08 January 2014 16:55 [Source: ICIS news]
By Nigel Davis
LONDON (ICIS)--Are higher petrochemical prices at the turn of the year anything to get excited about?
The January IPEX, the ICIS petrochemical index based on a basket of regional contract and spot prices for 12 chemicals published on Wednesday, was up 2.6% from the prior month reaching a nine-month high.
The increase was largely due to a strong performance in aromatics and prices in Europe driven higher in US dollar terms, but also on stronger olefins and polyolefins prices.
The strength of the increase in the global index is somewhat surprising given generally still weak chemicals demand and the deep uncertainty that persists across the sector.
Yet it reflects the fact that petrochemical prices trended upwards in the last two months of 2013 running against the normal seasonal trend of a typical calendar year-end industry slowdown.
The index is based on prices in the previous month.
Unpicking just some of the market sentiment in December it is difficult to see where the price buoyancy is coming from.
Benzene prices in Europe in December were much higher and they were higher too in Asia and the US. But market sentiment was not great.
“There are just too many supply-demand factors affecting how the price will be. I am actually lost,” a Singapore-based trader said in December commenting on the outlook for benzene in 2014.
Asia benzene prices were said by some market participants to be too high. China’s import window had been shut since mid-month.
A lot of new aromatics capacity is due on-stream across Asia in 2014. Paraxylene capacity increases are expected to outstrip demand which is driven by the consumption downstream of polyester.
And achieving agreement on the Asia paraxylene contract price has been difficult because of opposing views on the market outlook and on supply demand balances. The Asia Contract Price (ACP) is used as a marker for the paraxylene price in the US and in Europe.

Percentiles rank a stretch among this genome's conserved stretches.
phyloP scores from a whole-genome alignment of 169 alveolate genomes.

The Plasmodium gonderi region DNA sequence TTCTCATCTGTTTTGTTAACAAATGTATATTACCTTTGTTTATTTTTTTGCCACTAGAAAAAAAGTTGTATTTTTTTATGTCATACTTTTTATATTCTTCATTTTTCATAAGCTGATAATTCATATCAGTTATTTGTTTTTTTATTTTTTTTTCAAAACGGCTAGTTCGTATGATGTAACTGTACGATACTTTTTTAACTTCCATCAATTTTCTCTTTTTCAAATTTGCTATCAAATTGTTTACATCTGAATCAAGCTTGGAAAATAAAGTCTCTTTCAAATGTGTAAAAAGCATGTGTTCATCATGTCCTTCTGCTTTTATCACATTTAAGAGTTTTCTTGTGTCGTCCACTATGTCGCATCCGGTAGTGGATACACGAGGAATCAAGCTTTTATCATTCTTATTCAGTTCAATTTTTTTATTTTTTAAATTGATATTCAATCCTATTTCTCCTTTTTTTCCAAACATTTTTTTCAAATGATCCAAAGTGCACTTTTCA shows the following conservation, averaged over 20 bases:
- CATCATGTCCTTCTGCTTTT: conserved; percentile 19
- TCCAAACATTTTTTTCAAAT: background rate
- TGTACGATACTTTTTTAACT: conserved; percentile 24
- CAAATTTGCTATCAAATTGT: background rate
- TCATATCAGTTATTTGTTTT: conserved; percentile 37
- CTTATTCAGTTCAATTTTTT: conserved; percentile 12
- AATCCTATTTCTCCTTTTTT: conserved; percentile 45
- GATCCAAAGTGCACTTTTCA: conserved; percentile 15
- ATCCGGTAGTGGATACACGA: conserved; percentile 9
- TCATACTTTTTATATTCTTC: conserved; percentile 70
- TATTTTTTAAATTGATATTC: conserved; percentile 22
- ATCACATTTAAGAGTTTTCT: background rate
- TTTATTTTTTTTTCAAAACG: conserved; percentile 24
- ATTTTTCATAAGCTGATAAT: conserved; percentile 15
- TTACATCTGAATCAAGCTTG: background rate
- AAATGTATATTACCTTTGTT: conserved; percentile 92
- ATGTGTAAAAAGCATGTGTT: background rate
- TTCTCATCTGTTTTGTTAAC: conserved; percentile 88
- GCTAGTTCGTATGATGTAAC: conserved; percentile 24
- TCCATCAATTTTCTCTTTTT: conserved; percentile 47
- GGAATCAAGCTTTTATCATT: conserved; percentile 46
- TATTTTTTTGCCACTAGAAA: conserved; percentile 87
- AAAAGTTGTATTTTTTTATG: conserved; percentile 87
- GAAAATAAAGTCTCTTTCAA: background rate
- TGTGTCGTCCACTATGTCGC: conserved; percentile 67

Benzene prices in the US are relatively strong, underpinned by a fire at a refinery in Mississippi in November, and helping to support European benzene prices at the start of 2014, it was reported on Wednesday. Demand for benzene derivatives in Europe remains relatively weak, however.
Globally, the market direction is unclear with any tightness driven by supply rather than demand. And that lack of clarity has had market analysts scratching their heads over the holidays.
Higher prices and improving leading indicators towards the end of 2013 were seen by some as a reflection of pre-buying ahead of the lunar new year holidays at the end of January rather than any substantive increases in volume demand.
Rising oil prices were also seen as a contributory factor with buyers looking to pre-empt price increases in petrochemicals downstream from crude.
“We remain of the view that inventory management has become the primary determinant of incremental demand movements,” Paul Satchell of Canaccord Genuity, said in December commenting on an upturn in the bank’s chemicals Volume Proxy Index.
“That in turn suggests that underlying, ‘real’ demand remains fragile at this stage, in spite of apparent improvements in macro indicators.” he said.
The global IPEX increase in January shows a sector gaining some traction following a difficult 2013 and also a recovery from price reversals earlier in the year. It does not reflect a sustainable upturn.
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